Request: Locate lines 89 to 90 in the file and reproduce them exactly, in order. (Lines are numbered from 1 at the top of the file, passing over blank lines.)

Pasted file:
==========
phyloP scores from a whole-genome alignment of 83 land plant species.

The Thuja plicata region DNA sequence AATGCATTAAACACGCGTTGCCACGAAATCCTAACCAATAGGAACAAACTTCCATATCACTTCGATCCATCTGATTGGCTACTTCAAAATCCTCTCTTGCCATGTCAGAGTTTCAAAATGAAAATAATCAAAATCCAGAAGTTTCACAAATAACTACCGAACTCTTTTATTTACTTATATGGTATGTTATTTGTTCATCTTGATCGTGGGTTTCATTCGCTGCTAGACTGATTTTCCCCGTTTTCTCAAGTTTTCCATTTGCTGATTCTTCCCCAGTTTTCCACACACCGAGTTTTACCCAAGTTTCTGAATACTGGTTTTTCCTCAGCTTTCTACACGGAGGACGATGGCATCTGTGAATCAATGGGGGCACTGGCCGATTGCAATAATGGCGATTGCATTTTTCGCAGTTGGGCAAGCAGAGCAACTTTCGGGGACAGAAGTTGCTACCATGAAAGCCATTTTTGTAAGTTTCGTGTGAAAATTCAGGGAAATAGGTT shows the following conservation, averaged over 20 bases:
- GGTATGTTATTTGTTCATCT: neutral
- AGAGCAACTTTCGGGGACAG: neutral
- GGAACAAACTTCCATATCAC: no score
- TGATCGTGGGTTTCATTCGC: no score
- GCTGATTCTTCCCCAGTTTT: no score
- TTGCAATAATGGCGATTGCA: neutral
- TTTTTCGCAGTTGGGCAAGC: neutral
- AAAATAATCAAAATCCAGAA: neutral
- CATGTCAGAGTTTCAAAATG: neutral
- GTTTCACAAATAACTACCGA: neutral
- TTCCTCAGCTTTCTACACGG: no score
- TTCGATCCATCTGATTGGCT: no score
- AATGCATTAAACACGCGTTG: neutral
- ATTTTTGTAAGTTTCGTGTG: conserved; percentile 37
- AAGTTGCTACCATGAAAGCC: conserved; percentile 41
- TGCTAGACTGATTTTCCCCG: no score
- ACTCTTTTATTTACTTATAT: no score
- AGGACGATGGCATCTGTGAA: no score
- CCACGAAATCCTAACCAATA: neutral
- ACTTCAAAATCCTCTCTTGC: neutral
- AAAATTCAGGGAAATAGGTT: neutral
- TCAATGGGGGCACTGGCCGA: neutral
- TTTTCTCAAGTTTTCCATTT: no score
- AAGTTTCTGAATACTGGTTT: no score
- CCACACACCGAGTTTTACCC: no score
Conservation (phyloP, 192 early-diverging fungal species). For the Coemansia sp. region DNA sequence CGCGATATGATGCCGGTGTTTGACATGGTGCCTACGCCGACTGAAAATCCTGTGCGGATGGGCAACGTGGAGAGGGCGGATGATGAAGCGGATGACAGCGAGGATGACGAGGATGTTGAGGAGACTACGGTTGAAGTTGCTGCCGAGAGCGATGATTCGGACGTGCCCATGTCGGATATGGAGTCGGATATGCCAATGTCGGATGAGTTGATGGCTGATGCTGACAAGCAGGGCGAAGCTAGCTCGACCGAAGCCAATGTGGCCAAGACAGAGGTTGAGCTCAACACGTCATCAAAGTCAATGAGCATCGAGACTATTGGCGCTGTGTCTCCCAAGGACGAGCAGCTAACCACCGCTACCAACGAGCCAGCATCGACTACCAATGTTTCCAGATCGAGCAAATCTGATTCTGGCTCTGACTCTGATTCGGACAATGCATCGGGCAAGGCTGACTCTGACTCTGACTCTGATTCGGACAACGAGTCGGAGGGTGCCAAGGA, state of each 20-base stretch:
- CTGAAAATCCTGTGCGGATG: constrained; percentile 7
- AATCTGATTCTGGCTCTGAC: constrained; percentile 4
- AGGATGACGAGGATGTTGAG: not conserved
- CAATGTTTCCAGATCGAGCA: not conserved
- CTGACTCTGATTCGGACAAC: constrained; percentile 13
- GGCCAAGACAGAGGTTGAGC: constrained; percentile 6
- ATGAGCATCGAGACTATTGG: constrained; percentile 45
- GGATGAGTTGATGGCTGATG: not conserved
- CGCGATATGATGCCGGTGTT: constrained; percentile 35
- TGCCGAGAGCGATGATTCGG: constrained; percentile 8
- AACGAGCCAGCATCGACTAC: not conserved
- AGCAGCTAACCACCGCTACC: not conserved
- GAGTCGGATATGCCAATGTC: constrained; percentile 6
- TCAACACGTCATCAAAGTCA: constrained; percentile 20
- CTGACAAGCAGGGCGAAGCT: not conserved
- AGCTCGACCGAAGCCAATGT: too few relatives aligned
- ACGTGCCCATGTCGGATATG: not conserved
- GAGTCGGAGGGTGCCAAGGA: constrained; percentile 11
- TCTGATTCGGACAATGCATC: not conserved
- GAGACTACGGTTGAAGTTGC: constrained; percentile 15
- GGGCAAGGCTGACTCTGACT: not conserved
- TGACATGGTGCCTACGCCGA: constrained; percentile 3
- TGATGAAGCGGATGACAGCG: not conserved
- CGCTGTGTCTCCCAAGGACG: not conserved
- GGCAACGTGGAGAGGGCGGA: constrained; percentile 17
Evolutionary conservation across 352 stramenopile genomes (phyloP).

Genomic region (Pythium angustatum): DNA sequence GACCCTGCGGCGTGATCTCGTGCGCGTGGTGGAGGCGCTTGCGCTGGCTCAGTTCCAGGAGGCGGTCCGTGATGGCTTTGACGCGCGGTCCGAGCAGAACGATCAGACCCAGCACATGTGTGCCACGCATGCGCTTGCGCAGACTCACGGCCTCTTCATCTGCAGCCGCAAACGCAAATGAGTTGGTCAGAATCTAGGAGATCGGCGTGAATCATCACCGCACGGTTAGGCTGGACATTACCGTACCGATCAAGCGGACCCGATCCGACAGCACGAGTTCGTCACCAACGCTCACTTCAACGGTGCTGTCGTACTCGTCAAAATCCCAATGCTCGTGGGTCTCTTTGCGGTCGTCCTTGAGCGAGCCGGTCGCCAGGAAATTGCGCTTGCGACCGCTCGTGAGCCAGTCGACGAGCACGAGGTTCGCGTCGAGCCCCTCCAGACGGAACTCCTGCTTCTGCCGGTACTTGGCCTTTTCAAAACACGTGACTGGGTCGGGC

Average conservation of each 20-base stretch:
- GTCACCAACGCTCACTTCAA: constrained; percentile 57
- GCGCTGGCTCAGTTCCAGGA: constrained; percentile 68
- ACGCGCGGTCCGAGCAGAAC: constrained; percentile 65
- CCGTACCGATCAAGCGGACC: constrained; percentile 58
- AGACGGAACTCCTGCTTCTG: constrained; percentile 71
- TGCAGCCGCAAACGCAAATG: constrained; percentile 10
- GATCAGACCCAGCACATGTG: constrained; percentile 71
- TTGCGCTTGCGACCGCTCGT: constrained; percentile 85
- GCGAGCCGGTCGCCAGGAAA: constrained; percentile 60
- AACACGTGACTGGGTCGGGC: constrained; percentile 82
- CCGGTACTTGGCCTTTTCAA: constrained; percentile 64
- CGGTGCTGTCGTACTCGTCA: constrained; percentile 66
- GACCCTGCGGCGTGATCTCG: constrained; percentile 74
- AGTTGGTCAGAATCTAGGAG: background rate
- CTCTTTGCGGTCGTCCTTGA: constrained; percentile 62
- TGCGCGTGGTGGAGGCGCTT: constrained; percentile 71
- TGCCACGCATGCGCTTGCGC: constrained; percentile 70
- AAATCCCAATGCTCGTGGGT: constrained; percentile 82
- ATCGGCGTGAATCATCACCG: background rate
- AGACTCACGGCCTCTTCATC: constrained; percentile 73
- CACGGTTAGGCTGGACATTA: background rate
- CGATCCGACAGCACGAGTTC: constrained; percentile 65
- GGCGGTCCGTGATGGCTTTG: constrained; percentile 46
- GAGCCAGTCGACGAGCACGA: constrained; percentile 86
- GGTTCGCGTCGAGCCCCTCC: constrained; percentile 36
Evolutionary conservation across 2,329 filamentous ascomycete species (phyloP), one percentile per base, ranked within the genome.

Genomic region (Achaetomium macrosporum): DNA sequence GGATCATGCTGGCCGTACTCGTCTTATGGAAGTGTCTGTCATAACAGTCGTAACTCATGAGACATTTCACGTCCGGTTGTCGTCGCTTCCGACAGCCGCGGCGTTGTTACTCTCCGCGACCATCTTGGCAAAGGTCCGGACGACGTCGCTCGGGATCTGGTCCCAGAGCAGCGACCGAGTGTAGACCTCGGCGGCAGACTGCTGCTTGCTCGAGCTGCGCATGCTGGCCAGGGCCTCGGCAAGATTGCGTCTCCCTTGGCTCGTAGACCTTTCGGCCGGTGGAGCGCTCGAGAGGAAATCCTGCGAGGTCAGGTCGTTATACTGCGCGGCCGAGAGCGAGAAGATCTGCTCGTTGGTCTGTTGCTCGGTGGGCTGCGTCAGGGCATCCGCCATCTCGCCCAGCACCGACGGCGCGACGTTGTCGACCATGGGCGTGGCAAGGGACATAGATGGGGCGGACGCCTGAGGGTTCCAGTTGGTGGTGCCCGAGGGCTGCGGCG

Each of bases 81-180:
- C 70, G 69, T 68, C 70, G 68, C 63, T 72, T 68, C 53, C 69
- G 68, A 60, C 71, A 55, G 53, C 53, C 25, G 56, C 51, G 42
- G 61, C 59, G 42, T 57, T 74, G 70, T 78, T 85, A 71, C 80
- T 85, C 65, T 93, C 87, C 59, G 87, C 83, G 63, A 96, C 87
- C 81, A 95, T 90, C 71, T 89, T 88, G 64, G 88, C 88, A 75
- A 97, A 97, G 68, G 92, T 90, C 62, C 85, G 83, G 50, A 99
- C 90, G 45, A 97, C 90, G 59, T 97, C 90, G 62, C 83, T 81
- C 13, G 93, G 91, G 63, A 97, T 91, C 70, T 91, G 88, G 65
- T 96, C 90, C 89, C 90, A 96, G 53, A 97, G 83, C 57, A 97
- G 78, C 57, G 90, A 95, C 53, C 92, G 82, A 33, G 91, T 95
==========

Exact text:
- C 81, A 95, T 90, C 71, T 89, T 88, G 64, G 88, C 88, A 75
- A 97, A 97, G 68, G 92, T 90, C 62, C 85, G 83, G 50, A 99